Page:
And, of course, I did nothing of the sort. Along with my colleagues, I simply shot at the target. I might have even hit it a few times. And that was that.

Only it wasn't.

That night, the editorial staff met for drinks at a local establishment to rehash the day's events. We reveled in how we handled Jeeps out on the desert, went rock climbing and other activities. Then we brought up the shooting exercise. And as the conversation continued, we all realized that at the time, eight minds had generated a common thought:

I could make it seem like an accident.

Eight reasonable people, entertaining thoughts of violence, at the same time.

Just because we could.

Because we had the key that would have enabled us to open that door: a real gun . . . firing real bullets . . . capable of inflicting real harm.

And at that moment, one of the central myths gun advocates hold was busted: that there's such a thing as a "good guy with a gun." That moral people can prevent evil—as long as they're sufficiently armed.

Because there's no such thing as a "good guy with a gun." There's only an ordinary person driven in their own mind to extremes:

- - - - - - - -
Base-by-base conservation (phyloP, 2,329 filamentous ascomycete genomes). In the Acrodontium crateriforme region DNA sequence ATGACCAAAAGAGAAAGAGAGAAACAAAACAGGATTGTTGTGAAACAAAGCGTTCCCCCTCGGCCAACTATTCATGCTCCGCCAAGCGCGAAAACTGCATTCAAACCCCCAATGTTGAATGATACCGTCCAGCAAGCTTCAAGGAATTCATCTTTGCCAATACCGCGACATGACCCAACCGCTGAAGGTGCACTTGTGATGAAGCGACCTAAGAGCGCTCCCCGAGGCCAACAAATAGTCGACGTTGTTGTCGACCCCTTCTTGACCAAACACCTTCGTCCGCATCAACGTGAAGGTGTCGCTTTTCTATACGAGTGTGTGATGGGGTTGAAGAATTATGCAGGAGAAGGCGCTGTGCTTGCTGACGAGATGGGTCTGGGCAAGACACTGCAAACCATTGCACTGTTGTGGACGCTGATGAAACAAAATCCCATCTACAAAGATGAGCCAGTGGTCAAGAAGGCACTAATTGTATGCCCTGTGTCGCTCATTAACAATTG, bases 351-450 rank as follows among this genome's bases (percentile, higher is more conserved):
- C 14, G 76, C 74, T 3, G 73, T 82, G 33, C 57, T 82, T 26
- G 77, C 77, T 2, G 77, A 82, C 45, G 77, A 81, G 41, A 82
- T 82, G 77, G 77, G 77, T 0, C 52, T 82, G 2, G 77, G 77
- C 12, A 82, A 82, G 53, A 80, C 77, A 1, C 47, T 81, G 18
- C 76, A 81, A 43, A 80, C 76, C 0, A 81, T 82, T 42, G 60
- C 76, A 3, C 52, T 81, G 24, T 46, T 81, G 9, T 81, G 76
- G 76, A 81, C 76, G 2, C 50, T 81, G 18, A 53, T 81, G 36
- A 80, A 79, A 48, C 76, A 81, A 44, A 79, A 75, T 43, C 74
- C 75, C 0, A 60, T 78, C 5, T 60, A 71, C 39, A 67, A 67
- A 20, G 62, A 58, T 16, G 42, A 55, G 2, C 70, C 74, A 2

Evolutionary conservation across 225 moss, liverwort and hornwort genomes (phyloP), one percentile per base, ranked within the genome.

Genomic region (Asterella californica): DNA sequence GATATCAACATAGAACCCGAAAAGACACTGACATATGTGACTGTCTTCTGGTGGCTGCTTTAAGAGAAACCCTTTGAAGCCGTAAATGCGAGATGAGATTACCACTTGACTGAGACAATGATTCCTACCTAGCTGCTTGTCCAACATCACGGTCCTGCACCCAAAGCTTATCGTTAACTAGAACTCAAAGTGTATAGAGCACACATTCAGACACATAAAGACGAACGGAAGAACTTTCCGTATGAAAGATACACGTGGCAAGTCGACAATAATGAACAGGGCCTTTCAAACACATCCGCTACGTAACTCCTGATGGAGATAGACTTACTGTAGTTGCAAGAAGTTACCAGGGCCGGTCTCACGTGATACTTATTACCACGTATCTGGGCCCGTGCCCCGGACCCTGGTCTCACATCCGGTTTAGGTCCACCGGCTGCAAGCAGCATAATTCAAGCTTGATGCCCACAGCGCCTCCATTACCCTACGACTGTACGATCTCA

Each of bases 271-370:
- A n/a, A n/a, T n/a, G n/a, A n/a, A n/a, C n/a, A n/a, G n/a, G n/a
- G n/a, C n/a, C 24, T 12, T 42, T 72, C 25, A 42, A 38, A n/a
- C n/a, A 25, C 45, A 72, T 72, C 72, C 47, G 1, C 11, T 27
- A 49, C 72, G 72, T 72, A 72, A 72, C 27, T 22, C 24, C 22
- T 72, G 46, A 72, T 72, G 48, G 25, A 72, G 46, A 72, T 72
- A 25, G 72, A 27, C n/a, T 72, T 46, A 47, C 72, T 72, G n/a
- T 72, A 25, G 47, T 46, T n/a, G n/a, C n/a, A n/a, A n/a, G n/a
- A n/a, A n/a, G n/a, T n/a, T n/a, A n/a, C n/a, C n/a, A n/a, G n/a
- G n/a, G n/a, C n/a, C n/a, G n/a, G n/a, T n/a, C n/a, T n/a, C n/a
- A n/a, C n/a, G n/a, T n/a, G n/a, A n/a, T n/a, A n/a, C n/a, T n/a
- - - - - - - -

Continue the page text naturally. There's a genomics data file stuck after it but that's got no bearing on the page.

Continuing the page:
The taxi driver who's been stiffed by one passenger too many.

The awkward twenty-something who can't get laid.

The longtime employee who won't take it anymore.

The kid who's been bullied by his peers for years and years and years.

And that's why I'm anti-gun. Totally. Because no one is immune from crossing the threshold from "ordinary person," one you can trust with a lethal weapon, to one you can't. It was only sheer luck that no one had followed through on the thought of violence that had occurred to all of us. Who knows whether a comment at the time, or a gesture, or a reminder of why we detested this person could have sent one of us over the edge?

Just as those who on a whim murder their wives, husbands, children, neighbors, supposed home invaders, and themselves. Because they have the means.

I know the argument: If you want to kill someone, you'll find a way to do it. Hammers and screwdrivers can be murder weapons. You can even club someone to death with a frozen turkey leg.

But hammers, screwdrivers, and turkey legs are not meant to end lives. Only guns are. Put one in someone's hand, and you tempt them to kill. As I was. As we all can be.

There's only one way to assuredly lead us not to temptation. And we all know what that way is.

Top illustration of "Wild West" revolver by "Militarist" available via Shutterstock.

Tags: Guns, Personal
  • I don't know what the terms mean anymore.

    Am I a "gun advocate" because I think responsible Iowans who pass background checks, take appropriate hunter education classes, and follow laws and regulations should be able to own guns and use them for hunting? Am I "anti-gun" because I think requiring background checks makes sense? The last comment forum I skimmed largely amounted to "No one should have guns" versus "Everyone should have guns." Scary.